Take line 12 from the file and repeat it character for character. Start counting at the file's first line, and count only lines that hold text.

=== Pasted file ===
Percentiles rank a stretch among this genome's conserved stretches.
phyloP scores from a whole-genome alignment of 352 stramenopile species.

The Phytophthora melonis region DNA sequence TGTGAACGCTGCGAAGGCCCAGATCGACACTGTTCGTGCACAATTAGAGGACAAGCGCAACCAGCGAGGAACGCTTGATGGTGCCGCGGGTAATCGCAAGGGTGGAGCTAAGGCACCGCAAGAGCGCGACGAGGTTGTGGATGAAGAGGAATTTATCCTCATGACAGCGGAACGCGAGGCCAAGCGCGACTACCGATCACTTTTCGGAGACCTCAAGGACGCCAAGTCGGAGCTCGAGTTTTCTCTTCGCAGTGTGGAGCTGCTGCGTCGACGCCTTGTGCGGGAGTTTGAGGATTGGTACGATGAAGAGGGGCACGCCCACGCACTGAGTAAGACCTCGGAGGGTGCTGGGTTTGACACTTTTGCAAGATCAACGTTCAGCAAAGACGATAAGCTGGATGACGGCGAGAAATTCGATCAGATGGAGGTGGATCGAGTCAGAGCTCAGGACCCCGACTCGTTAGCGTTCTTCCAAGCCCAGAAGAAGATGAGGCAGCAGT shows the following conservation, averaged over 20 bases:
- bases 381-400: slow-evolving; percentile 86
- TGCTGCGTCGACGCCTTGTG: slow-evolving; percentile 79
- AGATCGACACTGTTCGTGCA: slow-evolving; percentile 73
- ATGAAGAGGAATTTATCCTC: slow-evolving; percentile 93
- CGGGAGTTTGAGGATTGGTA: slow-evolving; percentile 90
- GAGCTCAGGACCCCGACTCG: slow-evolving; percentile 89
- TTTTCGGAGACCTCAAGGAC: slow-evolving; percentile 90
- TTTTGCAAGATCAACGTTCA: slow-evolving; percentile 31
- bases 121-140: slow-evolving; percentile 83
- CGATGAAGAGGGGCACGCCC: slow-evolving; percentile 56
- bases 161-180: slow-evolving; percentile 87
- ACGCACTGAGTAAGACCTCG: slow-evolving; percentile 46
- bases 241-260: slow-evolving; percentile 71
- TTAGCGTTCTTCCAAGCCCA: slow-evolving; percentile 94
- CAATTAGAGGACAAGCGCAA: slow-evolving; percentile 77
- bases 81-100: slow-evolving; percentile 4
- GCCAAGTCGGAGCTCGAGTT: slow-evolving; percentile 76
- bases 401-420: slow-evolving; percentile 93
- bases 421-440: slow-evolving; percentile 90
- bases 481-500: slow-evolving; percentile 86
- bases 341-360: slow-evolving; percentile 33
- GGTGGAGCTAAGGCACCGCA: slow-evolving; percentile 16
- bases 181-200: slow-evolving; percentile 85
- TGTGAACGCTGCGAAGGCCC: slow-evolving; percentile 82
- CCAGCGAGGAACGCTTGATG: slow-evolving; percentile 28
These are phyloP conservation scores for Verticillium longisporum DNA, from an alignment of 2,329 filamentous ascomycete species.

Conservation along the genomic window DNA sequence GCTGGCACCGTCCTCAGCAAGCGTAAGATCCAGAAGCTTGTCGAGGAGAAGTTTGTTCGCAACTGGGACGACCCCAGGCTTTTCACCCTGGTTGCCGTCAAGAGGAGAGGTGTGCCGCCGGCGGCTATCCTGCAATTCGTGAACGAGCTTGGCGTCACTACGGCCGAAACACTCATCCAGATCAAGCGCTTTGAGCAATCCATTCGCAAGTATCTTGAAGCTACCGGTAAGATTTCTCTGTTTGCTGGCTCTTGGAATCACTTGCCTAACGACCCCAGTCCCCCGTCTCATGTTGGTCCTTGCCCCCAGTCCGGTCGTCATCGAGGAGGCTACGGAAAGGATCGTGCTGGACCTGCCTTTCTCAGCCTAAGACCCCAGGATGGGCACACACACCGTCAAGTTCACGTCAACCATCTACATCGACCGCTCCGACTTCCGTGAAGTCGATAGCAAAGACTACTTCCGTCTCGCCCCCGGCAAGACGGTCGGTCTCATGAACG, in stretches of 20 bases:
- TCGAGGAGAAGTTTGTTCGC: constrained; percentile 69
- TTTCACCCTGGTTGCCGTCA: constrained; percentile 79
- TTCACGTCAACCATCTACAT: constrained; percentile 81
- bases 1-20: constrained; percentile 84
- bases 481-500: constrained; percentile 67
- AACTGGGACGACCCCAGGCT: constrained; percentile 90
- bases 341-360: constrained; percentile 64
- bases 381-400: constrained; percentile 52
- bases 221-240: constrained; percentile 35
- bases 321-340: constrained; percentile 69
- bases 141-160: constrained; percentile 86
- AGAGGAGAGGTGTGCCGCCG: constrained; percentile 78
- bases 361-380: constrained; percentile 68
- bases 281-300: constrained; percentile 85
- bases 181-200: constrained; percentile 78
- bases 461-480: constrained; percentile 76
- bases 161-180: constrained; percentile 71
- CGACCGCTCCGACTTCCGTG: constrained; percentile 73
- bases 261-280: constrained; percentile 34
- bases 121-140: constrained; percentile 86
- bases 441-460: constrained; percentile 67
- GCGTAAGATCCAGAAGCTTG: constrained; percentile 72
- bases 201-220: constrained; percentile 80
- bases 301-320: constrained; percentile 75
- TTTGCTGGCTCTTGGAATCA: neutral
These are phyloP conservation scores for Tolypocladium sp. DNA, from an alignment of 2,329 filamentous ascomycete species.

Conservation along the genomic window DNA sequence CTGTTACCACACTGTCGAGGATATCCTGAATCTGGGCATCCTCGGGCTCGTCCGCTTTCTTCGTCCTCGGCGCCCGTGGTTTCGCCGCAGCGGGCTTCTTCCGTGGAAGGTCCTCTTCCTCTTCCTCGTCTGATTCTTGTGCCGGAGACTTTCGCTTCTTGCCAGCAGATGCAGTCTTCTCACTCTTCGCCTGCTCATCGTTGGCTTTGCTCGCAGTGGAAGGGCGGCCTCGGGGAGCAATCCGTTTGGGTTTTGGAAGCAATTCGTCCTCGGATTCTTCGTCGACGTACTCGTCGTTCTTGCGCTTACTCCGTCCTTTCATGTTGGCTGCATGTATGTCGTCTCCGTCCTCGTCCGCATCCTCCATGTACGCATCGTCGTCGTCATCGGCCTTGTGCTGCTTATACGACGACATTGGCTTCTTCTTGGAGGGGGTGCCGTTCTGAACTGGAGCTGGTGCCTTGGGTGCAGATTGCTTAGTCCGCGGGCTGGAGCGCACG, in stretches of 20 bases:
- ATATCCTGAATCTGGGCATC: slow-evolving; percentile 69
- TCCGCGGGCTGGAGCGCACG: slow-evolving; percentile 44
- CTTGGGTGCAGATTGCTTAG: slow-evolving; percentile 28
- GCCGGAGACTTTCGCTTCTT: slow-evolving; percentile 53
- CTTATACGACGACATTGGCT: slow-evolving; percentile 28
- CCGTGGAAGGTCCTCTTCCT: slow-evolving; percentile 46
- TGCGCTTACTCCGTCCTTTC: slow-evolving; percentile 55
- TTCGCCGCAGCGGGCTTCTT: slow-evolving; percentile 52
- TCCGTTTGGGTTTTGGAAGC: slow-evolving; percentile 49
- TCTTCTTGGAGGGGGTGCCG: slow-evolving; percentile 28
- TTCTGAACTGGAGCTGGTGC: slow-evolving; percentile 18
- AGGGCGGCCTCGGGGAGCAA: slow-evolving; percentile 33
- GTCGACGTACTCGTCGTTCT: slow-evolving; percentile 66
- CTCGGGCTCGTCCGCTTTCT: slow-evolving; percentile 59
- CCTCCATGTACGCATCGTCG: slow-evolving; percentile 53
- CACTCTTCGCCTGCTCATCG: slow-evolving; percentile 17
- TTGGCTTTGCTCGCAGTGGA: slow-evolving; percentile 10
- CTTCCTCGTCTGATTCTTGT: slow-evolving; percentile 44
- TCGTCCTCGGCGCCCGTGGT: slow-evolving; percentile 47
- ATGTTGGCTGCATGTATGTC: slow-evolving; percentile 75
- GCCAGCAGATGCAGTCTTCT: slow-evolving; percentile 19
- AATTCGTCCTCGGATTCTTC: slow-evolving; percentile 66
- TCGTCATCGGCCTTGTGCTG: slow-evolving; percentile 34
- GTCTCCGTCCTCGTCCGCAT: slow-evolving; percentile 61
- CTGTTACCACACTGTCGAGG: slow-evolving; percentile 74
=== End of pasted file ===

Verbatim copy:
- bases 121-140: slow-evolving; percentile 83